Part Two

And then I found out, apparently, on the morning of the funeral, that I was to be one of the poll bearers. This was fine. I’d never done it before. I figured, why not, if not just for the experience. And it WOULD have been just fine, just fine. If, that morning, if upon waking, before anyone told me of my entailed duties, I hadn’t smoked three whole joints!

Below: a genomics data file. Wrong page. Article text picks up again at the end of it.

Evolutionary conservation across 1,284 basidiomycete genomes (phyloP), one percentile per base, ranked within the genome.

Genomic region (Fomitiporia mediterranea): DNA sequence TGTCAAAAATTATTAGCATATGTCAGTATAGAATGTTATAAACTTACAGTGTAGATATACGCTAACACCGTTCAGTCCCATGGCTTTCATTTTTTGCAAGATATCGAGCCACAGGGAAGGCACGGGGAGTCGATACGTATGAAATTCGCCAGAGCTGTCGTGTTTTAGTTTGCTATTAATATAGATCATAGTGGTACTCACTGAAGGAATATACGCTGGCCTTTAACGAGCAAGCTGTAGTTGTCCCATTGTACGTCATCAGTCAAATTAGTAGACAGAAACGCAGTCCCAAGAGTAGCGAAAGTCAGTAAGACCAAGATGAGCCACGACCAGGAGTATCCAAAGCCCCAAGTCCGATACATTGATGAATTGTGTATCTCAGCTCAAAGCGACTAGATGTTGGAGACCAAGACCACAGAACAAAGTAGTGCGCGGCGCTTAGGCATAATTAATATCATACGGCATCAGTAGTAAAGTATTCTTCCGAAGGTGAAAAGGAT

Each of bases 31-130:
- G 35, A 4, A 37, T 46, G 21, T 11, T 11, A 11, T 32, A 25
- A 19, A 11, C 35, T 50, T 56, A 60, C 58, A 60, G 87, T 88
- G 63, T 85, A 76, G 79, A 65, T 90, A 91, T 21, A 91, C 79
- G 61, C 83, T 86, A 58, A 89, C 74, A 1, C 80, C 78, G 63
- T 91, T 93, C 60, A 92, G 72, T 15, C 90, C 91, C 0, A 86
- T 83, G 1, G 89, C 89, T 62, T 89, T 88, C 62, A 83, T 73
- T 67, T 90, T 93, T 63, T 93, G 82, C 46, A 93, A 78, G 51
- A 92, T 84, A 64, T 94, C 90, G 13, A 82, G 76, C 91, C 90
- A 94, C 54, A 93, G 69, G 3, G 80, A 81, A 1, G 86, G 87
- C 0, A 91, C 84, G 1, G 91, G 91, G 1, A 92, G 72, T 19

When the hearse arrived I was summoned by the funeral director to hither come, so I hithered accordingly. He was a pock marked little man with skin the color of pale yellow cheese. He wore tinted aviator glasses and his cheap shirt was at least one size too big. His collar looked comical and if you looked too closely you might see some small speck of dried blood just on the crease. I thought it really strange to be suddenly carrying the remains of a beloved family member, of a beloved friend, along with five other men, none of whom I’d ever even met. A quick perusal saw one extremely tall bald man, a well-dressed, youngish black guy behind me, and a thin man with salt and pepper hair in a very bad suit, navy blue, behind the black guy. Then across the way, standing with the tall guy were two guys whom I cannot for whatever reason recall at all. We were quickly, one might call it, “on-the-job-training,” instructed as to what to do next. Whilst this was happening, in an unexplainable attempt to avoid eye contact with the others, I looked over and saw a rather large mound of dirt, covered with a green astro-turph tarpaulin, and next to it, a most undeniable hole. There was shining, chrome…stainless steel, metal scaffolding stationed around the perimeter of said hole, and beneath it, framing the rough edges, were long wooden planks. Then I saw the rabbi, and not just the rabbi, but another guy who it turned out was the director and caretaker of this specific Jewish part of the cemetery, now both standing on the boards, as if to test their strength. And these were not large men. In fact, they were quite small. The boards sprung up and down with a certain comical BOING! I surmised further that from where I was standing, I would be forced to carry the casket with my left hand. I thought I’d take a quick survey of these nameless strangers to try and find out who would like to switch with me since I was no southpaw. But buy then it was much too late. The funeral director, bony hand like a bleached poplar branch outstretched, swung open the back of the hearse, reached in and unscrewed a stainless steel latch that bracketed the casket to the hearse floor. We were told to stand with our carrying arms inward and to face forward. This was easy enough I thought, although once the weight of the thing was separated from the horizontal bracing of the hearse it became considerably heavier. I felt suddenly very week. Why didn’t I get on the right side! I would surely drop the damned thing and then no amount of cleverness could explain everyone’s subsequent horror. But by then we were halfway to the grave. As we approached, suddenly I realized that the mound of freshly unearthed soil was piled much too closely to the actual grave. We were less than three feet away when suddenly I froze. All eyes were on us. I realized then, that we were to walk up and onto the boards. This just couldn’t be. We would surely snap the wooden planks into, causing the whole thing to collapse, and subsequently we would all land somehow less than respectfully square in the middle of irretrievable and repugnant regret. Standing dead still now, only a few feet from the grave, suddenly the funeral director gave a motion for us to change positions. And then, as if trained professionals, somehow all six of us did just that, and suddenly found ourselves facing one another, staring dead into each other’s eyes, all twelve of our hands bone white, now bracing the coffin. Once we got to the edge of the grave, I heard someone say, “Step up and onto the boards.” I turned to the funeral director whose lips were tightly pursed and seemingly stained purple. Next, holding tightly to the casket, all six of us turned our bodies sideways and slowly proceeded to navigate, inch by inch, across the boards. I felt sort of silly walking this way, and if not for sheer necessity, I might have even found it all quite humorous, like those racy black and white cartoons from the 30’s depicting black faced vaudevillians doing voodoo dances and singing about Alabama or The Devil in Ole Black Joe. Once the weight of not just the tall bald man, the young black guy, the two aforesaid and hitherto anonymous men, the guy with the salt and pepper hair in less than attractive attire, myself and the casket were completely, that is, the full weight, on the planks, I felt them, the planks, suddenly give, slightly. This was it! I panicked! But just as my stomach sank and I swallowed real hard, we somehow continued on and across the length of the grave, finally making it all the way across. And then leaning clumsily forward, the six of us held our breath as we let go of the casket, letting it fall onto the straps which miraculously caught it and held it in place, taking the burden from us. The six of us disappeared into the crowd never to see each other again.